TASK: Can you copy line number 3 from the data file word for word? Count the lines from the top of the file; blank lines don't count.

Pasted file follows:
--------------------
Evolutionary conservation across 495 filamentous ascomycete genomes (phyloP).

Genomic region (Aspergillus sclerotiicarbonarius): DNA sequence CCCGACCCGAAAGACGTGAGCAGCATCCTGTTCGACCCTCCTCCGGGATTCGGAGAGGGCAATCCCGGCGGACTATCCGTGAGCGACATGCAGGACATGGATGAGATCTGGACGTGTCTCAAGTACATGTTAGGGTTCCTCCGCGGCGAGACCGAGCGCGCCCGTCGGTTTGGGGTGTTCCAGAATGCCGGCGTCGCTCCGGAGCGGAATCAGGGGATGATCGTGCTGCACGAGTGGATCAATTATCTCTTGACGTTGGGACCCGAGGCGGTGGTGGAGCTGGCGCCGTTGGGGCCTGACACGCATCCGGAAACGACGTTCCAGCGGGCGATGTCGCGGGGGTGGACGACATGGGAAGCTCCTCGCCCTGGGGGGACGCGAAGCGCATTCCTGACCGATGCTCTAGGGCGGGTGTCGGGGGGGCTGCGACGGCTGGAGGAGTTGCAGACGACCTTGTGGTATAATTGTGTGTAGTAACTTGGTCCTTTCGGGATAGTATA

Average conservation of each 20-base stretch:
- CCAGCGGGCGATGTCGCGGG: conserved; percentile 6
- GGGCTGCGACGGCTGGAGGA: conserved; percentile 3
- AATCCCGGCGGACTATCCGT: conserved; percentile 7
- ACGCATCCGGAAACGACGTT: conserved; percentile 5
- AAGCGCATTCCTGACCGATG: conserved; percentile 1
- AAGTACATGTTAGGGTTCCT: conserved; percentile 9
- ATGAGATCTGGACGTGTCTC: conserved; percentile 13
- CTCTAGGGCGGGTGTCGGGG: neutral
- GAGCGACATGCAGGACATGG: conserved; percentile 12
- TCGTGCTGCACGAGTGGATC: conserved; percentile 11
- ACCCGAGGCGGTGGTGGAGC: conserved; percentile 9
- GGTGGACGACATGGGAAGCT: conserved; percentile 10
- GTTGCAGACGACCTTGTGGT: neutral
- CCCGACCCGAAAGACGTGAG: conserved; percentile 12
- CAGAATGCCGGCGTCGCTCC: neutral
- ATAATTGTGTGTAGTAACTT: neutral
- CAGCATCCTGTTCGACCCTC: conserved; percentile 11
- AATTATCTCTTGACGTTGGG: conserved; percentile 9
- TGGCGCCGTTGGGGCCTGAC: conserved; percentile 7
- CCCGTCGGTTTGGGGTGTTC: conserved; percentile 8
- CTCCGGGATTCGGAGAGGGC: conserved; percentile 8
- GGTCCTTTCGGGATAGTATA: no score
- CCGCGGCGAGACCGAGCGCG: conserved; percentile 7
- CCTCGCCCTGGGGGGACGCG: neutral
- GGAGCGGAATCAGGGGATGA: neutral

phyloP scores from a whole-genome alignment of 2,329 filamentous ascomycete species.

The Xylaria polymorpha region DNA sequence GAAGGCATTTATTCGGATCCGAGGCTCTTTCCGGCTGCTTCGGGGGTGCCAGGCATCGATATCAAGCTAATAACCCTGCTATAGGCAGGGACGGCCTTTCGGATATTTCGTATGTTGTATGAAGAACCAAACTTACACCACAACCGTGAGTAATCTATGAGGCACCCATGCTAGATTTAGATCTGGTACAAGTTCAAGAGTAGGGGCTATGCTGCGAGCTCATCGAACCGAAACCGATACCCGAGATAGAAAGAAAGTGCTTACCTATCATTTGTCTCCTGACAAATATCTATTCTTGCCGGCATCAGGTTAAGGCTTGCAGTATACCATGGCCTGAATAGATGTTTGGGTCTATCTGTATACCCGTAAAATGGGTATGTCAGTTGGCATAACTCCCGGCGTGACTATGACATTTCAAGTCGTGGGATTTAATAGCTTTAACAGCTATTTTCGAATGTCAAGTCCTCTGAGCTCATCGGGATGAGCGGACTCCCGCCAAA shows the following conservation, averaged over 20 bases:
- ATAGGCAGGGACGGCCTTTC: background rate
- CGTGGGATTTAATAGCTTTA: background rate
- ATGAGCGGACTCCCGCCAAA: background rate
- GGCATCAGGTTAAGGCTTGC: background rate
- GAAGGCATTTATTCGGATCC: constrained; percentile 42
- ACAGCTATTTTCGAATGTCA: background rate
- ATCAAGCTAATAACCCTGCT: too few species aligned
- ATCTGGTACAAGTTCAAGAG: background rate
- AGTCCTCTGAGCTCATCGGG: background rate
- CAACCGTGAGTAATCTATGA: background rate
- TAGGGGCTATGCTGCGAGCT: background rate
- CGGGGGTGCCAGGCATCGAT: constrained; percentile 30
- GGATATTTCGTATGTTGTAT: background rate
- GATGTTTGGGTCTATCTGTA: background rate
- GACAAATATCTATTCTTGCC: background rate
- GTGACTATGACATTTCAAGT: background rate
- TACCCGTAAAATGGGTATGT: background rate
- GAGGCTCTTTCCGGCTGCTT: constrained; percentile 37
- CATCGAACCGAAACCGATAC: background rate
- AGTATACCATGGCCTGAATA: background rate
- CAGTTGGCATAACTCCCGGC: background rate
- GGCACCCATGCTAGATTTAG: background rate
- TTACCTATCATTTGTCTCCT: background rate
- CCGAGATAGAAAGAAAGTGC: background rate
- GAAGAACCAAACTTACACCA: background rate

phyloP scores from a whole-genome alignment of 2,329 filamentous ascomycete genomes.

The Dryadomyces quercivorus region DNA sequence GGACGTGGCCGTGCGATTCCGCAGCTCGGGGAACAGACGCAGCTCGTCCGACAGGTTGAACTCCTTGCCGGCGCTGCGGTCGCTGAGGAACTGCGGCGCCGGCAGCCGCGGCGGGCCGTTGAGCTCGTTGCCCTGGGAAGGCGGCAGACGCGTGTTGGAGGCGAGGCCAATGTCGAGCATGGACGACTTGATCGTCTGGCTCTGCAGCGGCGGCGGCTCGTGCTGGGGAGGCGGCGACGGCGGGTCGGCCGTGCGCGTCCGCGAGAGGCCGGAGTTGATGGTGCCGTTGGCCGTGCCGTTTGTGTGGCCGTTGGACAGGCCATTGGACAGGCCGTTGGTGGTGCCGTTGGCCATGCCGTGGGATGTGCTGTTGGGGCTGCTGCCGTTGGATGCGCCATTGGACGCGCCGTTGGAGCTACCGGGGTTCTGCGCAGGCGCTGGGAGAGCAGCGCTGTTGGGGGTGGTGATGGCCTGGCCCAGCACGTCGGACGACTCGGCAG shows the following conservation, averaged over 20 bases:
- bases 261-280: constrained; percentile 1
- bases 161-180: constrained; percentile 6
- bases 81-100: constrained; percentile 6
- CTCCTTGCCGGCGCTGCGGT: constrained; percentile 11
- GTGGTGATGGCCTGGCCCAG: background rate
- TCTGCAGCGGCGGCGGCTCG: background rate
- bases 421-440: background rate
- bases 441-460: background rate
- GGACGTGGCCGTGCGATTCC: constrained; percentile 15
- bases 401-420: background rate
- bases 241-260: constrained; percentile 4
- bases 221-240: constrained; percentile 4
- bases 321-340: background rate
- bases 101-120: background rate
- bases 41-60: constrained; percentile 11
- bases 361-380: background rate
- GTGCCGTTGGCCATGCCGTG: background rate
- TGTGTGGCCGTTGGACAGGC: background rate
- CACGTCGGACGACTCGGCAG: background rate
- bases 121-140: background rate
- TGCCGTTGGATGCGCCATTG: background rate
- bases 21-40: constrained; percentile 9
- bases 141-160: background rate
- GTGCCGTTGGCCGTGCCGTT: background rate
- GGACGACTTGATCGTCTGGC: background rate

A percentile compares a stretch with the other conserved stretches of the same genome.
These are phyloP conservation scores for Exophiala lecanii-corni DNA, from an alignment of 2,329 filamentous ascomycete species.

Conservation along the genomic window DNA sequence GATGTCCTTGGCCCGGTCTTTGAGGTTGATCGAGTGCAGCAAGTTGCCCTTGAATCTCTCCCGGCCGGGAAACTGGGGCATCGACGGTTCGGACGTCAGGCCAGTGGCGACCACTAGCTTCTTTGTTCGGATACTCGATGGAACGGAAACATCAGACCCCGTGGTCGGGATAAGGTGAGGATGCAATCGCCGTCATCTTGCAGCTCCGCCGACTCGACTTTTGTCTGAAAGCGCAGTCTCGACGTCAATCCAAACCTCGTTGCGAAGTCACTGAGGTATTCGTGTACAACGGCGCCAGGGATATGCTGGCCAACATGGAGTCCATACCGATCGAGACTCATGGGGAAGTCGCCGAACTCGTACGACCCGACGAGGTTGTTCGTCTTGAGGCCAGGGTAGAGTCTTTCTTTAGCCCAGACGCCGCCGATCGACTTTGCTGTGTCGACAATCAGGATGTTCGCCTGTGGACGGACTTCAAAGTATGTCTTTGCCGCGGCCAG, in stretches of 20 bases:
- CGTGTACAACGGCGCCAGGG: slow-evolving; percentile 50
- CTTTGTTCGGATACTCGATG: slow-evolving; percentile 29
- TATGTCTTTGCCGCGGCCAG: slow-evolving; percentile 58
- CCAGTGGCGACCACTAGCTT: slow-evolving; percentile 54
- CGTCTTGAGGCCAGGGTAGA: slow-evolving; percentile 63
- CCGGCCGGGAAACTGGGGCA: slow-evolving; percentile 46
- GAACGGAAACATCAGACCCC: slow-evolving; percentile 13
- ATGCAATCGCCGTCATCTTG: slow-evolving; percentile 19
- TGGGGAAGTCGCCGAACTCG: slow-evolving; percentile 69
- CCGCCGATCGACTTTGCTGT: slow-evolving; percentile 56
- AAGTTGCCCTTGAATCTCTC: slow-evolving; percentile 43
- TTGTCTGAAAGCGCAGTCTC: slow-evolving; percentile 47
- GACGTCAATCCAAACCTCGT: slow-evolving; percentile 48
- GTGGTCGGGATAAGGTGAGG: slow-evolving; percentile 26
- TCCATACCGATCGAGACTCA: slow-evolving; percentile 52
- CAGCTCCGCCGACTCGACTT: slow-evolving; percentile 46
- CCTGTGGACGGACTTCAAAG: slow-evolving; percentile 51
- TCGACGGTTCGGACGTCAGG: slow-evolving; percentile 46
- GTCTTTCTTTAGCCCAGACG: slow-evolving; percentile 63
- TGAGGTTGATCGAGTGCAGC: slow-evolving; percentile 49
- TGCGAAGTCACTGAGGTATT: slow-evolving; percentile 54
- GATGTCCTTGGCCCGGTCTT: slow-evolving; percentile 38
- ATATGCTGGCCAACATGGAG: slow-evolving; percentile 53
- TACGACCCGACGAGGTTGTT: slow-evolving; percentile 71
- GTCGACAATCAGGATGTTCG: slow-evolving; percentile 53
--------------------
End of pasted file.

Average conservation of each 20-base stretch: